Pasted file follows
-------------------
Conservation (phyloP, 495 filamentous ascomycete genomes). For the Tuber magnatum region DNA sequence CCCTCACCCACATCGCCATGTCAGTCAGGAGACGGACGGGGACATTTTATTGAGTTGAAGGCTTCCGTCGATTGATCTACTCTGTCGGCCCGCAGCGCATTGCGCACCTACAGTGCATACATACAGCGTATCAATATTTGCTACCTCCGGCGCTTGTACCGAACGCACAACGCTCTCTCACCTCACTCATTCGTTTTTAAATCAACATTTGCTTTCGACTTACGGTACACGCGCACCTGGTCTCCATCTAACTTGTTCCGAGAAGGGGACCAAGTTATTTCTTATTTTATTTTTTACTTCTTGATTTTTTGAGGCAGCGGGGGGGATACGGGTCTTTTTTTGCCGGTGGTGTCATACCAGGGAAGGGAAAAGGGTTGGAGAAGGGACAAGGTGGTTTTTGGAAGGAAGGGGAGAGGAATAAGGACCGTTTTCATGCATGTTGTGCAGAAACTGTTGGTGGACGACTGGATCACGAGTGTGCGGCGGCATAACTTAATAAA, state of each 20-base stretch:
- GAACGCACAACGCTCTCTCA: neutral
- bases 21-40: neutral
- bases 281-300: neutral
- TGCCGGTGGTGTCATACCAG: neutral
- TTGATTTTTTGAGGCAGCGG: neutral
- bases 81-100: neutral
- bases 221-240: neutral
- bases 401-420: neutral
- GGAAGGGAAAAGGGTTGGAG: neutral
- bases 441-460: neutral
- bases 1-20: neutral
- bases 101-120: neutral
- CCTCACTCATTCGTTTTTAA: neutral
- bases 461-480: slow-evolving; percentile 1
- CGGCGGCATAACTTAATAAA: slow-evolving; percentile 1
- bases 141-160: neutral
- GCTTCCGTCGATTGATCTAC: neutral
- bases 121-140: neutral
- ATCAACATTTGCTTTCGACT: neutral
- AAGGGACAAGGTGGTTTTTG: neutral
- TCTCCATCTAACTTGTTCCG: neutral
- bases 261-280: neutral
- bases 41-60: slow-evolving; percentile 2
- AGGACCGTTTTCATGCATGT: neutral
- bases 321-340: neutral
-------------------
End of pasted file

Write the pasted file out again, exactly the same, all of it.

Conservation (phyloP, 495 filamentous ascomycete genomes). For the Tuber magnatum region DNA sequence CCCTCACCCACATCGCCATGTCAGTCAGGAGACGGACGGGGACATTTTATTGAGTTGAAGGCTTCCGTCGATTGATCTACTCTGTCGGCCCGCAGCGCATTGCGCACCTACAGTGCATACATACAGCGTATCAATATTTGCTACCTCCGGCGCTTGTACCGAACGCACAACGCTCTCTCACCTCACTCATTCGTTTTTAAATCAACATTTGCTTTCGACTTACGGTACACGCGCACCTGGTCTCCATCTAACTTGTTCCGAGAAGGGGACCAAGTTATTTCTTATTTTATTTTTTACTTCTTGATTTTTTGAGGCAGCGGGGGGGATACGGGTCTTTTTTTGCCGGTGGTGTCATACCAGGGAAGGGAAAAGGGTTGGAGAAGGGACAAGGTGGTTTTTGGAAGGAAGGGGAGAGGAATAAGGACCGTTTTCATGCATGTTGTGCAGAAACTGTTGGTGGACGACTGGATCACGAGTGTGCGGCGGCATAACTTAATAAA, state of each 20-base stretch:
- GAACGCACAACGCTCTCTCA: neutral
- bases 21-40: neutral
- bases 281-300: neutral
- TGCCGGTGGTGTCATACCAG: neutral
- TTGATTTTTTGAGGCAGCGG: neutral
- bases 81-100: neutral
- bases 221-240: neutral
- bases 401-420: neutral
- GGAAGGGAAAAGGGTTGGAG: neutral
- bases 441-460: neutral
- bases 1-20: neutral
- bases 101-120: neutral
- CCTCACTCATTCGTTTTTAA: neutral
- bases 461-480: slow-evolving; percentile 1
- CGGCGGCATAACTTAATAAA: slow-evolving; percentile 1
- bases 141-160: neutral
- GCTTCCGTCGATTGATCTAC: neutral
- bases 121-140: neutral
- ATCAACATTTGCTTTCGACT: neutral
- AAGGGACAAGGTGGTTTTTG: neutral
- TCTCCATCTAACTTGTTCCG: neutral
- bases 261-280: neutral
- bases 41-60: slow-evolving; percentile 2
- AGGACCGTTTTCATGCATGT: neutral
- bases 321-340: neutral